[ bal-kuh-nee ]
/ ˈbæl kə ni /

noun, plural bal·co·nies.

a balustraded or railed elevated platform projecting from the wall of a building.
a gallery in a theater.

Nearby words

  1. balch, emily greene,
  2. balche,
  3. balcon,
  4. balconet,
  5. balconette,
  6. bald,
  7. bald cypress,
  8. bald eagle,
  9. bald-faced,
  10. bald-faced hornet

Origin of balcony

1610–20; < Italian balcone balcony, floor-length window < Langobardic (compare Old High German balc(h)o, accusative singular balcon beam; see balk); sense extended from the beam over an aperture to the aperture itself

Related formsbal·co·nied, adjectiveun·bal·co·nied, adjective Unabridged Based on the Random House Unabridged Dictionary, © Random House, Inc. 2019

Examples from the Web for balcony

British Dictionary definitions for balcony


/ (ˈbælkənɪ) /

noun plural -nies

a platform projecting from the wall of a building with a balustrade or railing along its outer edge, often with access from a door or window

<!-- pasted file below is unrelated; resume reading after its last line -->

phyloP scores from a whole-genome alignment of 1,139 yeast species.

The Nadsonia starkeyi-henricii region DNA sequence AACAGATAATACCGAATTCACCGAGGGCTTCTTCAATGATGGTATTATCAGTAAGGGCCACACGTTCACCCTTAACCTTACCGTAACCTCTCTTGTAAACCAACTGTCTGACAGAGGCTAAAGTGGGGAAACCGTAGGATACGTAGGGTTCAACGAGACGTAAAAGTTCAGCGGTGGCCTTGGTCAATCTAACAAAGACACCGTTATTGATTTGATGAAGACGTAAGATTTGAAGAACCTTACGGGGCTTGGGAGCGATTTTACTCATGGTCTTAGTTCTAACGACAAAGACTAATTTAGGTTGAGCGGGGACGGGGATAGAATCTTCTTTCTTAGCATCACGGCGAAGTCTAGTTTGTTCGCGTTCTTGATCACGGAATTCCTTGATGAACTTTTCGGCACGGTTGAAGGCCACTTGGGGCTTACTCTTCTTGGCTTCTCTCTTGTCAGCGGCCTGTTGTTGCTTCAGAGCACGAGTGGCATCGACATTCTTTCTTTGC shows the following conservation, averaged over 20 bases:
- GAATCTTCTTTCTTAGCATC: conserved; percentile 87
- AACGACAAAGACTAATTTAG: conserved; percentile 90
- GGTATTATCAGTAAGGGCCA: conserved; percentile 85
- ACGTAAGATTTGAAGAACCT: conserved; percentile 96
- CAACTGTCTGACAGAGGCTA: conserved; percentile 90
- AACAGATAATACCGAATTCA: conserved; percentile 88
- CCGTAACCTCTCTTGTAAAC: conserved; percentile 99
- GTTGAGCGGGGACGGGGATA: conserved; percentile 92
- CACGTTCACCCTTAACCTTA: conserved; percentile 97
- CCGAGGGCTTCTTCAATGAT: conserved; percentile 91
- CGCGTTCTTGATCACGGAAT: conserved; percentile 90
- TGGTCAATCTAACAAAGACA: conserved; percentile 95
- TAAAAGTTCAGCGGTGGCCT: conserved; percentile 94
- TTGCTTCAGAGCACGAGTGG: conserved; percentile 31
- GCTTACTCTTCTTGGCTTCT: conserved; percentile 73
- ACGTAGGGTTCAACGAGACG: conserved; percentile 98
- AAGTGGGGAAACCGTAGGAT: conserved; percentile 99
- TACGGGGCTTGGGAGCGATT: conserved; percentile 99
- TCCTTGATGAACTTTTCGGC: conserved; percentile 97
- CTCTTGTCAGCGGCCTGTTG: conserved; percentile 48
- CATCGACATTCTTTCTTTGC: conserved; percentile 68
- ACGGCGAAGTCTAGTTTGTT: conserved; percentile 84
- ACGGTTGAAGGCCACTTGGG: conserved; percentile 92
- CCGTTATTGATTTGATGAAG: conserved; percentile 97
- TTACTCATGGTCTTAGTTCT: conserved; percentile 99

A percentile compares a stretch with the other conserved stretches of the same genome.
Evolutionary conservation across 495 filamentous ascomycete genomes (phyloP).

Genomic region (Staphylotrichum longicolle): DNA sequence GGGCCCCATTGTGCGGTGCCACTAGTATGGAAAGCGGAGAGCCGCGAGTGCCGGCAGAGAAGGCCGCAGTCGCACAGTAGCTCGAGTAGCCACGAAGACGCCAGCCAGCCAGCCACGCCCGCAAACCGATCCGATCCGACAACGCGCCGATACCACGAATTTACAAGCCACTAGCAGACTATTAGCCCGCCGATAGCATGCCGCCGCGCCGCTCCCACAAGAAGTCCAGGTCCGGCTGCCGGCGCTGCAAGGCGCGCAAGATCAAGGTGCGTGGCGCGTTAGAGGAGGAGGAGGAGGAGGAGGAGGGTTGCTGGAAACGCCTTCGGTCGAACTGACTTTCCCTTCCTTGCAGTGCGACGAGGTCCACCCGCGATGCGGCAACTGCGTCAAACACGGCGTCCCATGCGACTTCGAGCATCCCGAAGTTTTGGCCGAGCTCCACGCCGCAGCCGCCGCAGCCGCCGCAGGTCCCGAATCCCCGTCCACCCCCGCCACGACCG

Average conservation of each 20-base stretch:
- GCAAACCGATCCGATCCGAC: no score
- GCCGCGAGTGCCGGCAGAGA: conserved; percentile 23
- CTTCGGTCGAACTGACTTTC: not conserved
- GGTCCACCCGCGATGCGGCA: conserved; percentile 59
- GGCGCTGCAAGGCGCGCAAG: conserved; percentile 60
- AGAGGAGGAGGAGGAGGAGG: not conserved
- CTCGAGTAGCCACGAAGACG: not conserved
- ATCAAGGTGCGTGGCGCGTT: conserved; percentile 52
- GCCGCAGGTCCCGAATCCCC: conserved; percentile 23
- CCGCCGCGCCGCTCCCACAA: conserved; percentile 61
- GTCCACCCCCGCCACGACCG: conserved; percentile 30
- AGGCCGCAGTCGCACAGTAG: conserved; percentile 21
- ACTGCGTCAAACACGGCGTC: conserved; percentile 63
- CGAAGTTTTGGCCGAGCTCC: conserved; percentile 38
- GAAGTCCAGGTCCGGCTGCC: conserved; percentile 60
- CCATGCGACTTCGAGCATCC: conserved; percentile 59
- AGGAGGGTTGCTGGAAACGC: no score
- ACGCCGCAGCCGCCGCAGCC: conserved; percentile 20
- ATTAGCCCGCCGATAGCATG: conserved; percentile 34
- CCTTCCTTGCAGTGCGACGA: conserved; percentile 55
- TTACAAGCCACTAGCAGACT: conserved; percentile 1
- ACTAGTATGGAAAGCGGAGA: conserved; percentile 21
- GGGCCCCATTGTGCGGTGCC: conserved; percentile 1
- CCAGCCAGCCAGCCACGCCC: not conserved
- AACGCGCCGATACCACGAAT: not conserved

a gallery in a theatre or auditorium, above the dress circle
US and Canadian any circle or gallery in a theatre or auditorium including the dress circle
Derived Formsbalconied, adjective

Word Origin for balcony

C17: from Italian balcone, probably from Old High German balko beam; see balk

Collins English Dictionary - Complete & Unabridged 2012 Digital Edition © William Collins Sons & Co. Ltd. 1979, 1986 © HarperCollins Publishers 1998, 2000, 2003, 2005, 2006, 2007, 2009, 2012

Word Origin and History for balcony



1610s, from Italian balcone, from balco "scaffold," from a Germanic source (perhaps Langobardic *balko- "beam," cf. Old English balca "beam, ridge;" see balk) + Italian augmentative suffix -one. Till c.1825, regularly accented on the second syllable.

Online Etymology Dictionary, © 2010 Douglas Harper